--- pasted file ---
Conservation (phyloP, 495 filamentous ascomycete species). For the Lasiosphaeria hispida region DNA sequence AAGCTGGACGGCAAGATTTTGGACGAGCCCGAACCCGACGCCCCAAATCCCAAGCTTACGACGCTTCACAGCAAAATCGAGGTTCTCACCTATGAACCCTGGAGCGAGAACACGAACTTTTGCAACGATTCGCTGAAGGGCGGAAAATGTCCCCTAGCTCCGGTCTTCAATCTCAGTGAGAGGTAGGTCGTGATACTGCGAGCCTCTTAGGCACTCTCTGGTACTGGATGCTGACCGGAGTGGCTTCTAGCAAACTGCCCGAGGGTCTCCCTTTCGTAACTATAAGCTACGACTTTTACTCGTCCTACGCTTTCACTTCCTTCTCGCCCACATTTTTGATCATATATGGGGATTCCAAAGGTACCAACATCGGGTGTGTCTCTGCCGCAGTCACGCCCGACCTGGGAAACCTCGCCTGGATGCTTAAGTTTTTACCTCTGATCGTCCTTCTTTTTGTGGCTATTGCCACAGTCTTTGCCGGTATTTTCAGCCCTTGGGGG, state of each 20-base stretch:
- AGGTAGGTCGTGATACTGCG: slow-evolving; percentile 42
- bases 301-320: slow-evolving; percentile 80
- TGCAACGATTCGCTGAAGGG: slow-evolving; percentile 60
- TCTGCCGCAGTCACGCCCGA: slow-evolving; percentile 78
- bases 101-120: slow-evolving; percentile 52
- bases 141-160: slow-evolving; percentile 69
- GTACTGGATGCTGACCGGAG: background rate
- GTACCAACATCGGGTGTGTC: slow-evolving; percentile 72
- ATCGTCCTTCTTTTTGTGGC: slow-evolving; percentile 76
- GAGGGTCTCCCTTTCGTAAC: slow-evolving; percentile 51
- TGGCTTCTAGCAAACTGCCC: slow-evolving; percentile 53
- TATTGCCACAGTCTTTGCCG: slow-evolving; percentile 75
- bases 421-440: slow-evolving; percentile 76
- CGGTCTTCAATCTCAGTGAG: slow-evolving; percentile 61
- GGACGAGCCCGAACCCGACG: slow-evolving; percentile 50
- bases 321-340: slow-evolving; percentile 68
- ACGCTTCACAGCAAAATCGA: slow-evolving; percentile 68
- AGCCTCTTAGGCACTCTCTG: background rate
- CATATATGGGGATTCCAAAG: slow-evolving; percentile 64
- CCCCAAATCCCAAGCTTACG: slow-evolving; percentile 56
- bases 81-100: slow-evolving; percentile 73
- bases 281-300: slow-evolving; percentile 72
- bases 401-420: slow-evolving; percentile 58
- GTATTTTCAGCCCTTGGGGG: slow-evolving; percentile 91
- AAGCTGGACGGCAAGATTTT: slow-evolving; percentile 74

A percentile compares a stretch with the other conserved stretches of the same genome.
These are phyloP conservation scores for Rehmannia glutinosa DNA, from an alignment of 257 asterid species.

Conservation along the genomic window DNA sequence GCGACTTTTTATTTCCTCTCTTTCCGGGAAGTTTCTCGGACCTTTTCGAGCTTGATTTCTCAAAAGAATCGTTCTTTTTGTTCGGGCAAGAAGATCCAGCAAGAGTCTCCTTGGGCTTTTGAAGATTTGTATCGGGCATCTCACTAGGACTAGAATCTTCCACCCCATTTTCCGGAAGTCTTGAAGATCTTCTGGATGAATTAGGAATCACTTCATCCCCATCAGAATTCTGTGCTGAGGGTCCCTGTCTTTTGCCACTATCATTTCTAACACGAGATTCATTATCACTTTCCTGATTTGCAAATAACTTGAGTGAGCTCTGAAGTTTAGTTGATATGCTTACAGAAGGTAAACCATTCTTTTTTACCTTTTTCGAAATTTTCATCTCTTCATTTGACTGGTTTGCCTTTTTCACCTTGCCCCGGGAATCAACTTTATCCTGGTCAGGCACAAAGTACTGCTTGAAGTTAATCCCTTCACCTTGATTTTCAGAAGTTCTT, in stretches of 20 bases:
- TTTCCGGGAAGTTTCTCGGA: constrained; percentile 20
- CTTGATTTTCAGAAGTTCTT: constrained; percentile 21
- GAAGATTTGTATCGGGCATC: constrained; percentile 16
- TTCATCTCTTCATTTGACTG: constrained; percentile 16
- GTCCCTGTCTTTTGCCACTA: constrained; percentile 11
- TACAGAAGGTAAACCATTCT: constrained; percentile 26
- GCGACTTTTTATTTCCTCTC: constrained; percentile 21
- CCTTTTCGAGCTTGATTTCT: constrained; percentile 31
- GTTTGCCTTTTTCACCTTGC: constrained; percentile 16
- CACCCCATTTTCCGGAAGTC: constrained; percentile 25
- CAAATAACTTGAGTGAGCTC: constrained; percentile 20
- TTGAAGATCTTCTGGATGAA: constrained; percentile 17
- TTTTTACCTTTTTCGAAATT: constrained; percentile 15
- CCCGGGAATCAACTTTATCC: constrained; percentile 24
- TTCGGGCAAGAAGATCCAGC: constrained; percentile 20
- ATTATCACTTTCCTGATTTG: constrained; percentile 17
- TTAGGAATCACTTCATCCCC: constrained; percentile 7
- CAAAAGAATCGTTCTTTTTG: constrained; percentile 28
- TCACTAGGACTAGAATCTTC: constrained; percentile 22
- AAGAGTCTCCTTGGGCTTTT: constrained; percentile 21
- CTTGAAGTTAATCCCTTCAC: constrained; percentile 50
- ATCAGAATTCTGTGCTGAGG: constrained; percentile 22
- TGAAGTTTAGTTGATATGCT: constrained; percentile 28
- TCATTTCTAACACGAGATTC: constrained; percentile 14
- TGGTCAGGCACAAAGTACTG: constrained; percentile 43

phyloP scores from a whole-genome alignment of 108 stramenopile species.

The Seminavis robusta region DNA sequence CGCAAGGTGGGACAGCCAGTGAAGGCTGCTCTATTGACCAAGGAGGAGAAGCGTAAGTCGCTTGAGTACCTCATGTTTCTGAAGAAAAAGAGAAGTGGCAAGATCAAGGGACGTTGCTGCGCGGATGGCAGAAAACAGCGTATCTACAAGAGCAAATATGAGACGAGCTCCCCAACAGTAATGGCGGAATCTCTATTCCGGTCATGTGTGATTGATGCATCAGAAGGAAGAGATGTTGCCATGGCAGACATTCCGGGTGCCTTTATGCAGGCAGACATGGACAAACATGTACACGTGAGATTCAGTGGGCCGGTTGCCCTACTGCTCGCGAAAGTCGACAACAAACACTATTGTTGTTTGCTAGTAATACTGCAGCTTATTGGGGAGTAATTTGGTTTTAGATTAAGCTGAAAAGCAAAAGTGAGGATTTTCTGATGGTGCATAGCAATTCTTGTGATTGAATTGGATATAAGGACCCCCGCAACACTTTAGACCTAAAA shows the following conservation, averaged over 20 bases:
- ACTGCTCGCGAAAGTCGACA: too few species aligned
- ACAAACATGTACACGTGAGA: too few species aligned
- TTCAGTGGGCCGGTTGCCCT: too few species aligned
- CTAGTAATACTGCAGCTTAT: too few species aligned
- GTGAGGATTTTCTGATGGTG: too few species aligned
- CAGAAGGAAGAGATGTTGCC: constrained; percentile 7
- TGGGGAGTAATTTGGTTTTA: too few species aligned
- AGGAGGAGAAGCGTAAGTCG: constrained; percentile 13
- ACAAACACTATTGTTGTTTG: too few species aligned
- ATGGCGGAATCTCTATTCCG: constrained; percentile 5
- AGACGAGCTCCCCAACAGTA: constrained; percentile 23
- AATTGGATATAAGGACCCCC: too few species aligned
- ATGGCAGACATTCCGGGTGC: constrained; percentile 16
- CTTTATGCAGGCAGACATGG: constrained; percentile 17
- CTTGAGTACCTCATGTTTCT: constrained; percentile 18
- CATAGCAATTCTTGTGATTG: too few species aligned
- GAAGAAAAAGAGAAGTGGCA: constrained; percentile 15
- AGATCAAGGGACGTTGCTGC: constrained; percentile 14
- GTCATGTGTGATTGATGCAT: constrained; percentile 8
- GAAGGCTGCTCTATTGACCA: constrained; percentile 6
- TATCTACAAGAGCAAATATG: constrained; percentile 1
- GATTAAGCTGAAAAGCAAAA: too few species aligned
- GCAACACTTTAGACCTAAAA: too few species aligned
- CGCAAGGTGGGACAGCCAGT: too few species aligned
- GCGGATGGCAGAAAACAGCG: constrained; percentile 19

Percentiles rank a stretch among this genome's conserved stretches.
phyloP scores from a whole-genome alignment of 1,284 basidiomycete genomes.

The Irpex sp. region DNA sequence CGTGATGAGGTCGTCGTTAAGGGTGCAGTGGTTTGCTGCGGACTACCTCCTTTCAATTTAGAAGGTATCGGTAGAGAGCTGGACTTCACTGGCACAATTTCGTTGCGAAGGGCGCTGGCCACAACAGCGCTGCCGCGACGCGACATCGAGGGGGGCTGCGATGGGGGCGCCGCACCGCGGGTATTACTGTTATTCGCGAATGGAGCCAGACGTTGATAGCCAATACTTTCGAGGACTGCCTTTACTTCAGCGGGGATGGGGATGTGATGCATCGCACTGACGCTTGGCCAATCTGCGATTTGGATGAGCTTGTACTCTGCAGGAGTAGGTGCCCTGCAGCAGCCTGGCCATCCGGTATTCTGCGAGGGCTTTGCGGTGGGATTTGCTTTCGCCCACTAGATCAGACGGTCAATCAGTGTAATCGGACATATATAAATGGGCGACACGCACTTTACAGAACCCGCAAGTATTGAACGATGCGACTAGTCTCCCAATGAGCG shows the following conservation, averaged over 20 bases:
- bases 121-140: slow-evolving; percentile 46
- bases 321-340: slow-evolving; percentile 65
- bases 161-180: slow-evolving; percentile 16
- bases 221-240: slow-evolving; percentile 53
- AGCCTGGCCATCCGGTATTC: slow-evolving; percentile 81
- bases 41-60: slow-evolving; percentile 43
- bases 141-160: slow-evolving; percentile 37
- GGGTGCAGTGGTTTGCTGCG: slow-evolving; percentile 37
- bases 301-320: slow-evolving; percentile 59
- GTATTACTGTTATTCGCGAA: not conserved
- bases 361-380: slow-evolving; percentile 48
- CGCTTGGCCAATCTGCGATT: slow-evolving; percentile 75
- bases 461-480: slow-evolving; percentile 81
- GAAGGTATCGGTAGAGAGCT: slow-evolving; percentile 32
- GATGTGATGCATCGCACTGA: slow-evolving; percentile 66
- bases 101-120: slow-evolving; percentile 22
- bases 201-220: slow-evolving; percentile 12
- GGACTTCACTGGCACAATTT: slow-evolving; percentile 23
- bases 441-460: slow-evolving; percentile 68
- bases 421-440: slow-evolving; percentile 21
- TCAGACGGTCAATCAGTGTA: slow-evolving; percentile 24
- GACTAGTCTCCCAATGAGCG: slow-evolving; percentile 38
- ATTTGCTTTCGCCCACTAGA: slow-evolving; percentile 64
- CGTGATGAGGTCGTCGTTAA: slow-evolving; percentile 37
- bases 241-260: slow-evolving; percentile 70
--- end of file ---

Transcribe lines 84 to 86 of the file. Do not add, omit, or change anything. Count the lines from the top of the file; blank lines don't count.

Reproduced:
The Irpex sp. region DNA sequence CGTGATGAGGTCGTCGTTAAGGGTGCAGTGGTTTGCTGCGGACTACCTCCTTTCAATTTAGAAGGTATCGGTAGAGAGCTGGACTTCACTGGCACAATTTCGTTGCGAAGGGCGCTGGCCACAACAGCGCTGCCGCGACGCGACATCGAGGGGGGCTGCGATGGGGGCGCCGCACCGCGGGTATTACTGTTATTCGCGAATGGAGCCAGACGTTGATAGCCAATACTTTCGAGGACTGCCTTTACTTCAGCGGGGATGGGGATGTGATGCATCGCACTGACGCTTGGCCAATCTGCGATTTGGATGAGCTTGTACTCTGCAGGAGTAGGTGCCCTGCAGCAGCCTGGCCATCCGGTATTCTGCGAGGGCTTTGCGGTGGGATTTGCTTTCGCCCACTAGATCAGACGGTCAATCAGTGTAATCGGACATATATAAATGGGCGACACGCACTTTACAGAACCCGCAAGTATTGAACGATGCGACTAGTCTCCCAATGAGCG shows the following conservation, averaged over 20 bases:
- bases 121-140: slow-evolving; percentile 46
- bases 321-340: slow-evolving; percentile 65